The stock markets are not finding a clear direction: after the leading indices in Europe lost almost three percent on Thursday, they jumped up again at the end of the week. Investors also stand between fear of renewed restrictions on society and the economy due to a massively spreading corona pandemic and hope for an antidote. Investors are also concerned with the unrest before the presidential election in the world’s largest economy, the USA, which has been extremely affected by Corona, including the scramble for aid worth billions of euros for companies and consumers.
But private investors could take a look at the coolness of the professionals these days. Hedge fund and classic fund managers take advantage of weak stock market days. They stock up on cheaper stocks to which there is no alternative in the interest-free world. That quickly drives stock prices back up until the next bad news comes. Investors are caught in this ups and downs: The V-Dax volatility barometer is sometimes twice as strong as in normal times.
The professionals, however, apparently do not let their optimism spoil. They expect the economy to continue to recover. Few expect the recession to last another twelve months. This is the result of the highly regarded monthly survey of around 200 international fund managers who manage assets in the mid three-digit billion dollar range. This month, however, the results of the survey were only made public through a message from a bank: There was no direct publication this time for no apparent reason.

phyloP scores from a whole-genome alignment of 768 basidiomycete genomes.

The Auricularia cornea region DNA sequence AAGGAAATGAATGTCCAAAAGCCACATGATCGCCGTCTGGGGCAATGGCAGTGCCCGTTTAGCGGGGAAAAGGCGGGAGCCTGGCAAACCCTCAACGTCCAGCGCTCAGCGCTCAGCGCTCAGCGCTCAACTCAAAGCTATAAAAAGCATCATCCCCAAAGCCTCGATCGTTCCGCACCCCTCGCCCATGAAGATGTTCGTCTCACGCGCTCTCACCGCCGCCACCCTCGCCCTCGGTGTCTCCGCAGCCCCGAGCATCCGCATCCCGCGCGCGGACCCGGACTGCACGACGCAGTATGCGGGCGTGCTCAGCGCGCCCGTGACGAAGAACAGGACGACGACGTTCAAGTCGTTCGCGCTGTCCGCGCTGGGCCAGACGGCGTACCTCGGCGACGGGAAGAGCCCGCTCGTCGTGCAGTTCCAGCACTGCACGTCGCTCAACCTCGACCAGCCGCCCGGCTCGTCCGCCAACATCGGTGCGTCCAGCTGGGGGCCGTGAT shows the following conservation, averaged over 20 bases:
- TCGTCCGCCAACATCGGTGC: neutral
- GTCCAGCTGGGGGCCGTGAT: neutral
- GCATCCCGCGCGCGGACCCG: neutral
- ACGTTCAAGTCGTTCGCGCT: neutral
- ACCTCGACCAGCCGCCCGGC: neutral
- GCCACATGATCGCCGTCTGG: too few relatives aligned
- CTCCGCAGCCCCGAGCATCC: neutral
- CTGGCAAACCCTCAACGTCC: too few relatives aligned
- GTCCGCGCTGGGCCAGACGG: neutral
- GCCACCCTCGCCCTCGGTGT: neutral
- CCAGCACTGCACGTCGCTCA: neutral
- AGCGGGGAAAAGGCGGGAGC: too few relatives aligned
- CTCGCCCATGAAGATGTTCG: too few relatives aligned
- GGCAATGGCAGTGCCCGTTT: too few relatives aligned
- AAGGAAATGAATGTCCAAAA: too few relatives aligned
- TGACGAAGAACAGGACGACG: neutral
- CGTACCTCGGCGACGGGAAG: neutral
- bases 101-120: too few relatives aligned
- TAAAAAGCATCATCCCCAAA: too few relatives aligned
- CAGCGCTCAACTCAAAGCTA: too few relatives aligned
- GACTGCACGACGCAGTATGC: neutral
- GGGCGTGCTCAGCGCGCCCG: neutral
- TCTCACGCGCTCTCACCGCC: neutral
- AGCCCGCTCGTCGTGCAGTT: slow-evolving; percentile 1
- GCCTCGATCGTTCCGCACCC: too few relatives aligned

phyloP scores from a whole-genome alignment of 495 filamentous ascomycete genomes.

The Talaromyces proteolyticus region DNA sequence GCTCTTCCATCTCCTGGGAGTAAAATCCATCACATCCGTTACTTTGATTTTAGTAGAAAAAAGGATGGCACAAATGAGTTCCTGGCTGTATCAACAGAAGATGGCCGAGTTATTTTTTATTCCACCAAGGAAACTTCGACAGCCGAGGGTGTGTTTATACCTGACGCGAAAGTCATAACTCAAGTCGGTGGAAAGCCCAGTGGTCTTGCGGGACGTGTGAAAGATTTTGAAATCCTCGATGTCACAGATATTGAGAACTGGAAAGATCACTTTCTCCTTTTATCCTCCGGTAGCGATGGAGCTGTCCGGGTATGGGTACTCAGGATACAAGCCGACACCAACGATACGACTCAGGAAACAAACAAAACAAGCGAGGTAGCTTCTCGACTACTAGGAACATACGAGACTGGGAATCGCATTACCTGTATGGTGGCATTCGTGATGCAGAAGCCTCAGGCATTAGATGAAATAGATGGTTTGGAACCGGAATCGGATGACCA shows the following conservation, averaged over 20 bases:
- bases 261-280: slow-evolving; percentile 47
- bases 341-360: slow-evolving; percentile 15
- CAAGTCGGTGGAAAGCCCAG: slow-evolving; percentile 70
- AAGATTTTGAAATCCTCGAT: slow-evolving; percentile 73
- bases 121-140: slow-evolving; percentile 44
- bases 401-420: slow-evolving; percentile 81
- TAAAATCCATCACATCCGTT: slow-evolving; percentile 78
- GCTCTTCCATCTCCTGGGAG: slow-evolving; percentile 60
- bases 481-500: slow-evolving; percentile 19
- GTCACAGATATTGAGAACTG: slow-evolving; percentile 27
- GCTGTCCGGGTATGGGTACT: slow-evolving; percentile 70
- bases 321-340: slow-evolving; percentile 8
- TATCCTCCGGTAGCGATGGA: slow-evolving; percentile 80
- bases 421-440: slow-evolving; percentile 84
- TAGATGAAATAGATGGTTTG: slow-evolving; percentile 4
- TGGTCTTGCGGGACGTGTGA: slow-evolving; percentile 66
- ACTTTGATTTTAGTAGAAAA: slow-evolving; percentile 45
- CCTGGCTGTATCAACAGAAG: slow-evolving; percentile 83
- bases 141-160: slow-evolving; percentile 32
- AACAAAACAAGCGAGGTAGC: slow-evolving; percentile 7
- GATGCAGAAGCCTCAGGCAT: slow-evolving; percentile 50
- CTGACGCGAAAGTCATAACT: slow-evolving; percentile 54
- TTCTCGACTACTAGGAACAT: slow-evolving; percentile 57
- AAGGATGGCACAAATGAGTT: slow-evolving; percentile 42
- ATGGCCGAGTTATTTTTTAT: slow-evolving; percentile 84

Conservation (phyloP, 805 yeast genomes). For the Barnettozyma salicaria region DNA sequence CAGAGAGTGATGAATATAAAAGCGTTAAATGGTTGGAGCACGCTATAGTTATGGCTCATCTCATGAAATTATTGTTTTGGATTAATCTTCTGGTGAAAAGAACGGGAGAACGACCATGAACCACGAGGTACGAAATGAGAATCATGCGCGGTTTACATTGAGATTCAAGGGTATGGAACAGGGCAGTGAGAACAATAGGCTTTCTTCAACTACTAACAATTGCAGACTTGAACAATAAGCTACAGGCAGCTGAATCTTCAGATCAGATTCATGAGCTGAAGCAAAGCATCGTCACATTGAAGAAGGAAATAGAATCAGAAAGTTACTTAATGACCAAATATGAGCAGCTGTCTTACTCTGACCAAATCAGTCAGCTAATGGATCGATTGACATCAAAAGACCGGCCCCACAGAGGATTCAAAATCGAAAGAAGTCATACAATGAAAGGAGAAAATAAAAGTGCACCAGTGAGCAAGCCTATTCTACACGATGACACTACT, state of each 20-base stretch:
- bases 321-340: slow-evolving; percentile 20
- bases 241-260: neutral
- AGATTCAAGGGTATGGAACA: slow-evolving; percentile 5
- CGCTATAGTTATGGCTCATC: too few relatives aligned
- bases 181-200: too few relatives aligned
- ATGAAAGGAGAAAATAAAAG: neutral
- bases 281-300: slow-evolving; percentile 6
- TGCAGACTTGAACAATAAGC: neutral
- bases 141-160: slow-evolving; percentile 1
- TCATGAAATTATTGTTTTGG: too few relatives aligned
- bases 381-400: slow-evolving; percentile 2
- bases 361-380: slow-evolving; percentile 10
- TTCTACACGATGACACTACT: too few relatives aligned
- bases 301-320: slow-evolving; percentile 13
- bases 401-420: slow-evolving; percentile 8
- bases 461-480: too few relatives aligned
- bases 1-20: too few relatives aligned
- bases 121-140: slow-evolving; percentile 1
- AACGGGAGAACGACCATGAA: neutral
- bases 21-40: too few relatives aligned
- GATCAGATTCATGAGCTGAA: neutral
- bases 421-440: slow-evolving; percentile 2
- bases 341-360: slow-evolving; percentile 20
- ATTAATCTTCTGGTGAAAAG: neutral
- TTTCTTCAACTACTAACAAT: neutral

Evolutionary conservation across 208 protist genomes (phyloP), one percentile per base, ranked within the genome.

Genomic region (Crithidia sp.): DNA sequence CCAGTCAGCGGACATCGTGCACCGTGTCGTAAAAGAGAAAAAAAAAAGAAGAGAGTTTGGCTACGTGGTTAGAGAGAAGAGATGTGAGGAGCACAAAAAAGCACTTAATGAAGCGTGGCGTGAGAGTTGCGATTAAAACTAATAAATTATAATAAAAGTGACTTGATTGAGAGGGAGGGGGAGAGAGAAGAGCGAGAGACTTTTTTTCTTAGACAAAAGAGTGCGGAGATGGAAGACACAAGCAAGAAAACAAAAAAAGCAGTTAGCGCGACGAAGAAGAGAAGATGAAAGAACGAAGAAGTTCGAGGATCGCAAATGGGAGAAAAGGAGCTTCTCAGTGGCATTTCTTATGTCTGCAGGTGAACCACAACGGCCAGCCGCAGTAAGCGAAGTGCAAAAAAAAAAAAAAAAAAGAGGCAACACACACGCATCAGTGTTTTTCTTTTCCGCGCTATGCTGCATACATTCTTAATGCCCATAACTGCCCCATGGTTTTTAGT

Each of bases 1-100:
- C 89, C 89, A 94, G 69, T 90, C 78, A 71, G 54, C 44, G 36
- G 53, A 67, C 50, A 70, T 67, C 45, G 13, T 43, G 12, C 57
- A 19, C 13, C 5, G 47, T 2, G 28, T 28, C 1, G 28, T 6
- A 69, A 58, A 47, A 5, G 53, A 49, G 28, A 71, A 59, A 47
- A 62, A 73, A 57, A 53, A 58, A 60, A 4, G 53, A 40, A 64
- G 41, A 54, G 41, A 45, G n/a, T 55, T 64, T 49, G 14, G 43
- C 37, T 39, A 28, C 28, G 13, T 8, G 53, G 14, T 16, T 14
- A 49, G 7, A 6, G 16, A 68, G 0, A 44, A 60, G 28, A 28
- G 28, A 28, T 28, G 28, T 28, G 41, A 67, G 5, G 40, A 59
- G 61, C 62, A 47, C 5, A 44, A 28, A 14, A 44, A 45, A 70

Hope for a corona vaccine
Accordingly, the major investors see the pandemic as the greatest risk for the markets. But most expect that a vaccine that makes the pandemic manageable will be approved by the first quarter of 2021 at the latest.
Quarrels surrounding the US election, which most professionals believe will contest the results, are not preventing hedge fund managers in particular from betting significantly more on stocks than they did in September.
If you have the nerve, you can imitate the pros after setbacks. Under no circumstances should you be tempted to throw your shares out of the portfolio entirely. In any case, it is advisable to regularly convert price gains when stocks have run up. Because nobody knows when the markets will correct more strongly. And such profits are easy to invest again afterwards.
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